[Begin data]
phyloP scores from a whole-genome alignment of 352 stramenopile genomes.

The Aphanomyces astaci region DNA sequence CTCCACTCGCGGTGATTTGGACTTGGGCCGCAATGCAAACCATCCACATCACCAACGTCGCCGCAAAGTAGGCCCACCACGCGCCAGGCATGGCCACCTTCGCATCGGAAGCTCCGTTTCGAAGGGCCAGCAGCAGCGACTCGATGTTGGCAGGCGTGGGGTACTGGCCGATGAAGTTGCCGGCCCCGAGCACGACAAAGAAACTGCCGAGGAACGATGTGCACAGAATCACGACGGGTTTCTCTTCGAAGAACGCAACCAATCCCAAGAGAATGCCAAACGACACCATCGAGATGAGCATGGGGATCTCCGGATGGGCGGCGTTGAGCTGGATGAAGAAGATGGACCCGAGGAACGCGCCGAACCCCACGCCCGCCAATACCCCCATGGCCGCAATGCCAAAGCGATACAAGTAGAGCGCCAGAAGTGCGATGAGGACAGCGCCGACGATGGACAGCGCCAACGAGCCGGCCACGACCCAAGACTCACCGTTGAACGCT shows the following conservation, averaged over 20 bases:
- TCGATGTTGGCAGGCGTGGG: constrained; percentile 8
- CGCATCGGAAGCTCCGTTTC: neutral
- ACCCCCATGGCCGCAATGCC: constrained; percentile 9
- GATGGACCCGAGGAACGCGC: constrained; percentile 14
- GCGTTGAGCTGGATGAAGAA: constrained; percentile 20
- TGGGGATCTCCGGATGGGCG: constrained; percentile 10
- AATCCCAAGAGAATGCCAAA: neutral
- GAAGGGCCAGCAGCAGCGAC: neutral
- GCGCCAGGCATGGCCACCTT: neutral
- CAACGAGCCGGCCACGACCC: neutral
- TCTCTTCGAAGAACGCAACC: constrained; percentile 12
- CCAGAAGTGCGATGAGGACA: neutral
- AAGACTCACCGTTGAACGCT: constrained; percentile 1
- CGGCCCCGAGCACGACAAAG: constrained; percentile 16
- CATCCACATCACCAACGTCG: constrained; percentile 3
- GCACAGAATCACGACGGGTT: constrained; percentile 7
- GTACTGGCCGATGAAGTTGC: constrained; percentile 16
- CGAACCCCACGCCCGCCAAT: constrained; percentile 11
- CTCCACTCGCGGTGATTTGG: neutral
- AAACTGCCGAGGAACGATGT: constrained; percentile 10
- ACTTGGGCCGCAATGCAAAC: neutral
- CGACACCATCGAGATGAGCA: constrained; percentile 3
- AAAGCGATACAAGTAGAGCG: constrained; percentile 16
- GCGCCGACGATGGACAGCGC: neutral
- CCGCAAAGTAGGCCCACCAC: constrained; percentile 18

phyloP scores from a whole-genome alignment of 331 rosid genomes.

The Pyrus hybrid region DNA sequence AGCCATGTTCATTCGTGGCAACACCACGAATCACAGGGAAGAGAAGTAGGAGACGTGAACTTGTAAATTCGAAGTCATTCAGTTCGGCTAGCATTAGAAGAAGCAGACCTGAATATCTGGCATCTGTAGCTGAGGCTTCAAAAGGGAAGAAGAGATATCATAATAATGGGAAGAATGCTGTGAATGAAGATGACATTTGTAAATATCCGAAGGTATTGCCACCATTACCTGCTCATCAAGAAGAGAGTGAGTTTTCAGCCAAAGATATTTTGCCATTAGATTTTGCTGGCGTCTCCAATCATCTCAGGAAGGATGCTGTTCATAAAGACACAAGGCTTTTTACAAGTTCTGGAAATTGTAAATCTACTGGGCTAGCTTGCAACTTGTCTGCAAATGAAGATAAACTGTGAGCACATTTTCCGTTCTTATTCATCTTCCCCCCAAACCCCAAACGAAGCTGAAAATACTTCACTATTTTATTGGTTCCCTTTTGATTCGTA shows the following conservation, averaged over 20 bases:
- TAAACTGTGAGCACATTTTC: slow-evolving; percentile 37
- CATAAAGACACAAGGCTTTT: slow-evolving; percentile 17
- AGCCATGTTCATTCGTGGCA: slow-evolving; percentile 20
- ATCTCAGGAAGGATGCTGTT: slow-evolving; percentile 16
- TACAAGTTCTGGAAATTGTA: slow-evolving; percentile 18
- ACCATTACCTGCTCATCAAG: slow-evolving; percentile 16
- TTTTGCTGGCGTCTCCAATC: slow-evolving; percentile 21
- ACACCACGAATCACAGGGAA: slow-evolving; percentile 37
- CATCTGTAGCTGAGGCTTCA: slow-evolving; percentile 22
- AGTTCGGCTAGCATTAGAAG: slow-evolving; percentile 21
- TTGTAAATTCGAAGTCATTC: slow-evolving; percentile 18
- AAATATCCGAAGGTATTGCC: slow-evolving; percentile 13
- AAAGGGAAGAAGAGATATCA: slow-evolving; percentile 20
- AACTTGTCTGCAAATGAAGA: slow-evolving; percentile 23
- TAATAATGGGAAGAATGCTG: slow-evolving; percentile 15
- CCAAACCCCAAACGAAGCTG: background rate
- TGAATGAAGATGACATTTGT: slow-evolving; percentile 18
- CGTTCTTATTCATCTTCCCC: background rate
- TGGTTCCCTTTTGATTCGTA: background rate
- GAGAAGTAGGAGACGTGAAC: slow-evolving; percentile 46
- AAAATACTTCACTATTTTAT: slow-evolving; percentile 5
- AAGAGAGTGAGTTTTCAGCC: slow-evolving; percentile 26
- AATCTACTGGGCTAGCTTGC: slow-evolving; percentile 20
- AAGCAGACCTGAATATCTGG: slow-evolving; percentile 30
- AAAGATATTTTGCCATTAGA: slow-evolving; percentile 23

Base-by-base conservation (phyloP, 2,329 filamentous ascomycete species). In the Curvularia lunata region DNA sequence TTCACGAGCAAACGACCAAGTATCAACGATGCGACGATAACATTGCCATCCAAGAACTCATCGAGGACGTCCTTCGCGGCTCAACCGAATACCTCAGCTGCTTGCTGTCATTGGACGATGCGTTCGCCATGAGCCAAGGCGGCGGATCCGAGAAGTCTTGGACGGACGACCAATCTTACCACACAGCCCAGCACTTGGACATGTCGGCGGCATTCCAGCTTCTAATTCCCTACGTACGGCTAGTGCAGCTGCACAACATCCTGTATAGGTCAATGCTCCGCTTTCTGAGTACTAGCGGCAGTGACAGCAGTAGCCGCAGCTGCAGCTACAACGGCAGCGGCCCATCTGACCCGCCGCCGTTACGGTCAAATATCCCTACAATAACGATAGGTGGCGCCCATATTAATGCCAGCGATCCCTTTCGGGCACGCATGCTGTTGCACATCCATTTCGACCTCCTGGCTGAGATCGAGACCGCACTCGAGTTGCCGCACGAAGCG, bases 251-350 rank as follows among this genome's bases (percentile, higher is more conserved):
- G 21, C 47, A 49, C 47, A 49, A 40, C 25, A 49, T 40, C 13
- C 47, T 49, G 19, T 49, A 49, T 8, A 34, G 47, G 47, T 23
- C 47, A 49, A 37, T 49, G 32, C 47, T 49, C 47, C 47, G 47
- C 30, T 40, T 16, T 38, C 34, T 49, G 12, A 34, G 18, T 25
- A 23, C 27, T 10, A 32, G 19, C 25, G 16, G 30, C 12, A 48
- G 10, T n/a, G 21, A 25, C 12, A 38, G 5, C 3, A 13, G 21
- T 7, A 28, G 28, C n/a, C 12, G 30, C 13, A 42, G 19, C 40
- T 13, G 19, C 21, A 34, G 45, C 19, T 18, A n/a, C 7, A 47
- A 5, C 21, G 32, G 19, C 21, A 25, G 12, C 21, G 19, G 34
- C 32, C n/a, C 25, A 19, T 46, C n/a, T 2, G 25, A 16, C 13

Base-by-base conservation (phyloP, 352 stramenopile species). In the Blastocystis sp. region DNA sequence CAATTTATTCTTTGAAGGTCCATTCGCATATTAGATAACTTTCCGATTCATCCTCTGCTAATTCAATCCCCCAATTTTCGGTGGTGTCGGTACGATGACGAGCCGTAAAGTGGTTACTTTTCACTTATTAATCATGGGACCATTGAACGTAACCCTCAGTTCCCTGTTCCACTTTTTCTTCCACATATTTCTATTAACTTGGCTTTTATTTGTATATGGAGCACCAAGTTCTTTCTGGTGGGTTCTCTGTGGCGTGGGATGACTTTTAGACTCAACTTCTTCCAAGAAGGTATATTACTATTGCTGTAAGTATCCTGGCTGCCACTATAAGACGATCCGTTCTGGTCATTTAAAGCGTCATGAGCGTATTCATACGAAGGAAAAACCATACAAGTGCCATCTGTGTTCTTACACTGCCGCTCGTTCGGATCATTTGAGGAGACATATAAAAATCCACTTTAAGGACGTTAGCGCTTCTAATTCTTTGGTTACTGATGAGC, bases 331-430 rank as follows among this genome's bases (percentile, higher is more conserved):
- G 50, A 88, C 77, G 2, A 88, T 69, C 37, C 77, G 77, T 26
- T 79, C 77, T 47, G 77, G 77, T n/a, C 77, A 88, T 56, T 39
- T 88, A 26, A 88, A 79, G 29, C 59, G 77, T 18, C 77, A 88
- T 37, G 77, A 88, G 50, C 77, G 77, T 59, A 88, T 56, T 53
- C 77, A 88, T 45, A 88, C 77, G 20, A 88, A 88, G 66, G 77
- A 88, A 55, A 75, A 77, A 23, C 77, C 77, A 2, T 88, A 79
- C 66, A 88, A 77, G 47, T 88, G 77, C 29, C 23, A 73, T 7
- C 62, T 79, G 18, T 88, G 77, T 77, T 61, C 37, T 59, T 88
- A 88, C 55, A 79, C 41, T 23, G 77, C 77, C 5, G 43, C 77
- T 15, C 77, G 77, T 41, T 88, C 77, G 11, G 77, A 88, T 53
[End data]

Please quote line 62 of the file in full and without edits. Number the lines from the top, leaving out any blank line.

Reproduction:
- T 7, A 28, G 28, C n/a, C 12, G 30, C 13, A 42, G 19, C 40